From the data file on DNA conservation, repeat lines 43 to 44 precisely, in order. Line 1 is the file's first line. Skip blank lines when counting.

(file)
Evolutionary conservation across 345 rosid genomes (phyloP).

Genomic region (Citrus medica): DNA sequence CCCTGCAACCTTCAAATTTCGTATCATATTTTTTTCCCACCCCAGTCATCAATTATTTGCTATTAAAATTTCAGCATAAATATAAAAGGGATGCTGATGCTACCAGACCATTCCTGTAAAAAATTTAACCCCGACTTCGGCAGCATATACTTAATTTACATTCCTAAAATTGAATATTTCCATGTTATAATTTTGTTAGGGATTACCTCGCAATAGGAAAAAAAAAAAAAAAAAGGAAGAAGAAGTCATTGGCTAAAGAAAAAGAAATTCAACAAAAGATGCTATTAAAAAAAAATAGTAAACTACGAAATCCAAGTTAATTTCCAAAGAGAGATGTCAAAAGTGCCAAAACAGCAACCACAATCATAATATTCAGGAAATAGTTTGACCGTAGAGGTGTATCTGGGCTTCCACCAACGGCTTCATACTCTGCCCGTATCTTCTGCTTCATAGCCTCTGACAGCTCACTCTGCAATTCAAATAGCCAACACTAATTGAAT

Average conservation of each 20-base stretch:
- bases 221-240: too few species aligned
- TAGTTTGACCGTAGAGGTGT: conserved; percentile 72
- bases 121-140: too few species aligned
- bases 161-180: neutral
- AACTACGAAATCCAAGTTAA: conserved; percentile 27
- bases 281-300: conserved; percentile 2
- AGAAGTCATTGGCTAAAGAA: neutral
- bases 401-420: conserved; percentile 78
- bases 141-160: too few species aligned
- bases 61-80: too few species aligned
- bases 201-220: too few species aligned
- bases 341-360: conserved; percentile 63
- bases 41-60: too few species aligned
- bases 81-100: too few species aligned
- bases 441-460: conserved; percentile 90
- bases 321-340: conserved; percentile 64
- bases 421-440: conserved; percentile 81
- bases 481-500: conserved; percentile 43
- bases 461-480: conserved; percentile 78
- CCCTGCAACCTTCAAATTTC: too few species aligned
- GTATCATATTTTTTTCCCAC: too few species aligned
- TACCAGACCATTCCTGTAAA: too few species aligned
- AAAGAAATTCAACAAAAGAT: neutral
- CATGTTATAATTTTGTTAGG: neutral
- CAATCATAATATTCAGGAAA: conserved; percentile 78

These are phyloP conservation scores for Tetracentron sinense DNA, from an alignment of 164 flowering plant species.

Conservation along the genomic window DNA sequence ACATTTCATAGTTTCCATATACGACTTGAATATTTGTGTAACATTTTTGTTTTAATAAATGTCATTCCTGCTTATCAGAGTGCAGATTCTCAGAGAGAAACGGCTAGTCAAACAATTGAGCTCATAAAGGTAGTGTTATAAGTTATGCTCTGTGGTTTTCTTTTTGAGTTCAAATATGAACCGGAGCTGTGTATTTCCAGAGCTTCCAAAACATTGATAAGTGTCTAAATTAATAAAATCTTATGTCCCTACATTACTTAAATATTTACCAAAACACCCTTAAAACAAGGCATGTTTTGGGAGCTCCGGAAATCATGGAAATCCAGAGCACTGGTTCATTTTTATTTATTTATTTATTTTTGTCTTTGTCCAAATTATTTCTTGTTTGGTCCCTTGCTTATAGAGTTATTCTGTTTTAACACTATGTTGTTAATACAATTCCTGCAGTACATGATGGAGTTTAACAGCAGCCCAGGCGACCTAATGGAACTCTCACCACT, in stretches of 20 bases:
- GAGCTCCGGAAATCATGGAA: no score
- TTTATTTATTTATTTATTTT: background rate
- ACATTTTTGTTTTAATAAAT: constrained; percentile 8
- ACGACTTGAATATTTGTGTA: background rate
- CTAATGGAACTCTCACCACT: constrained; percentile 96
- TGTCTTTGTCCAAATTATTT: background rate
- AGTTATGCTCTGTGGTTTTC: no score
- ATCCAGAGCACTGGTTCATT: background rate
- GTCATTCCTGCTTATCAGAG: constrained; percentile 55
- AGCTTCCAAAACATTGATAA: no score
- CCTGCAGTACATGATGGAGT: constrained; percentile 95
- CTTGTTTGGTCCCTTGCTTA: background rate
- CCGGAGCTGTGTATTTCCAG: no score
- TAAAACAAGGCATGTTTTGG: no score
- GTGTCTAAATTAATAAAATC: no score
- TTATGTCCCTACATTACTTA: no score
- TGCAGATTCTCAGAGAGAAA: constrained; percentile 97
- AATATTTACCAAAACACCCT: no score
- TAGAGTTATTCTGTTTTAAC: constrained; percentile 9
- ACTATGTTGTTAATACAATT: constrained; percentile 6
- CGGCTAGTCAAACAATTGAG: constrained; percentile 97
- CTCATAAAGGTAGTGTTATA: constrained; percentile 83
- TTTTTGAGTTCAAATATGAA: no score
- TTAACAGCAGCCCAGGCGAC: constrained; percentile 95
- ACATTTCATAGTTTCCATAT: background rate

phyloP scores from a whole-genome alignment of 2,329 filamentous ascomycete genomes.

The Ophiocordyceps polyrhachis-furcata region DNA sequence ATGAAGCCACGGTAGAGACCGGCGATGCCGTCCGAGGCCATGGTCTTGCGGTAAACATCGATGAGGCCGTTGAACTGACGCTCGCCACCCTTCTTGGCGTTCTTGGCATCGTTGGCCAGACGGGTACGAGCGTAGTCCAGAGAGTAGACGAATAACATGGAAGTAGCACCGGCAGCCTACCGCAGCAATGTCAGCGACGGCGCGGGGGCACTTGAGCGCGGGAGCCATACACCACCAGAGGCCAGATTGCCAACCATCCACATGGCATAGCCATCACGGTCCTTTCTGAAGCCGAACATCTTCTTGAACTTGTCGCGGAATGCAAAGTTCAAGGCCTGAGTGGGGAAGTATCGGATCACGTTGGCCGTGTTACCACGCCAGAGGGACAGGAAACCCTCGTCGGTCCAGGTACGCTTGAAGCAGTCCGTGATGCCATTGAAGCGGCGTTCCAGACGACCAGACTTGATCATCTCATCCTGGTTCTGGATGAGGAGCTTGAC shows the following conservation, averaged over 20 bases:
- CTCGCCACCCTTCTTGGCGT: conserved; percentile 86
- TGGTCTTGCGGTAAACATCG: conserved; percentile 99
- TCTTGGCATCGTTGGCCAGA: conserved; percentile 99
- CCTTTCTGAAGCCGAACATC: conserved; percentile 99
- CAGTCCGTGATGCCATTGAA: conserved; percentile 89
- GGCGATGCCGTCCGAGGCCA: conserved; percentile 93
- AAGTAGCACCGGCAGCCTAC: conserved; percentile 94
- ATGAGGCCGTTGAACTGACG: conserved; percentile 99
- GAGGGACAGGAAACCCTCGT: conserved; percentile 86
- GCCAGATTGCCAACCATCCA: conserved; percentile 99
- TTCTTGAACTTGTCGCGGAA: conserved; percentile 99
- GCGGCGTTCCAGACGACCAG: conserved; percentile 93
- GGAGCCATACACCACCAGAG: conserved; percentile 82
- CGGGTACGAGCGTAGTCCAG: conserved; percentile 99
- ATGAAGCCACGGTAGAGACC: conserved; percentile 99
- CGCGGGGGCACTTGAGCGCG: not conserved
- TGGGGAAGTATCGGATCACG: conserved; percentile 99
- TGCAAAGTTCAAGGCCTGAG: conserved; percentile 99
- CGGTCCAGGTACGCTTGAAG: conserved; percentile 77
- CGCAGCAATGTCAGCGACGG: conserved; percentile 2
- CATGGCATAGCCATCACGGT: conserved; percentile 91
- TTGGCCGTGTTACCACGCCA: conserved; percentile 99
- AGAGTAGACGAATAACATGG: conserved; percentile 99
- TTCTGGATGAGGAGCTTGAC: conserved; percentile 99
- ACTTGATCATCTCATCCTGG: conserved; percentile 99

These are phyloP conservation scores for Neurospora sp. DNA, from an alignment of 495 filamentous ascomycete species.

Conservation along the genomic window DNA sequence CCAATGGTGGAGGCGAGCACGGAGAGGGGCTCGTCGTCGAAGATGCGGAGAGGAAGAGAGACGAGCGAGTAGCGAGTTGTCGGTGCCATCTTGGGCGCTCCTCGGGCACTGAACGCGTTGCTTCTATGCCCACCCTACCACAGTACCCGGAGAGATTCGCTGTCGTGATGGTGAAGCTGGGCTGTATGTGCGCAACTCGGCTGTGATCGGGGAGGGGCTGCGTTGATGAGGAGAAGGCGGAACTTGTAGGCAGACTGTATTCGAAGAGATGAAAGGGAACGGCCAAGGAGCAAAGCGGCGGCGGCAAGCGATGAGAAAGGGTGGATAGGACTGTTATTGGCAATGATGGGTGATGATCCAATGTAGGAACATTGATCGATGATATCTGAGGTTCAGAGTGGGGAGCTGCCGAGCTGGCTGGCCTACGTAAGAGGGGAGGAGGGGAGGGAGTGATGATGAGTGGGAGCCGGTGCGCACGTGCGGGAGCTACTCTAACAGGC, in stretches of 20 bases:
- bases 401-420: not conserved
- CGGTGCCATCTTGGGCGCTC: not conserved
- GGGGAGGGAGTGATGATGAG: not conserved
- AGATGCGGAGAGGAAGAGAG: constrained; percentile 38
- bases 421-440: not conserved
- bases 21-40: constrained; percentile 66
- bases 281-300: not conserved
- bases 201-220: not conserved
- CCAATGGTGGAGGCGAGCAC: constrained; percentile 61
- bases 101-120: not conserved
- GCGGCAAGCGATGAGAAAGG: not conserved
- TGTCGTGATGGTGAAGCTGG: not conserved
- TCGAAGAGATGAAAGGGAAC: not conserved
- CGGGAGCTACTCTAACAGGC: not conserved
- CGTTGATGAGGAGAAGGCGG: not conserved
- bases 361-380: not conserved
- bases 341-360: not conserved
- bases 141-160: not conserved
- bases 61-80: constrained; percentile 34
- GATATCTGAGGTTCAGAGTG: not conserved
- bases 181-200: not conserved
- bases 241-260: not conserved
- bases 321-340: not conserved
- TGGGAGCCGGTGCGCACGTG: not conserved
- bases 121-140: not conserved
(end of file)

- CCGGAGCTGTGTATTTCCAG: no score
- TAAAACAAGGCATGTTTTGG: no score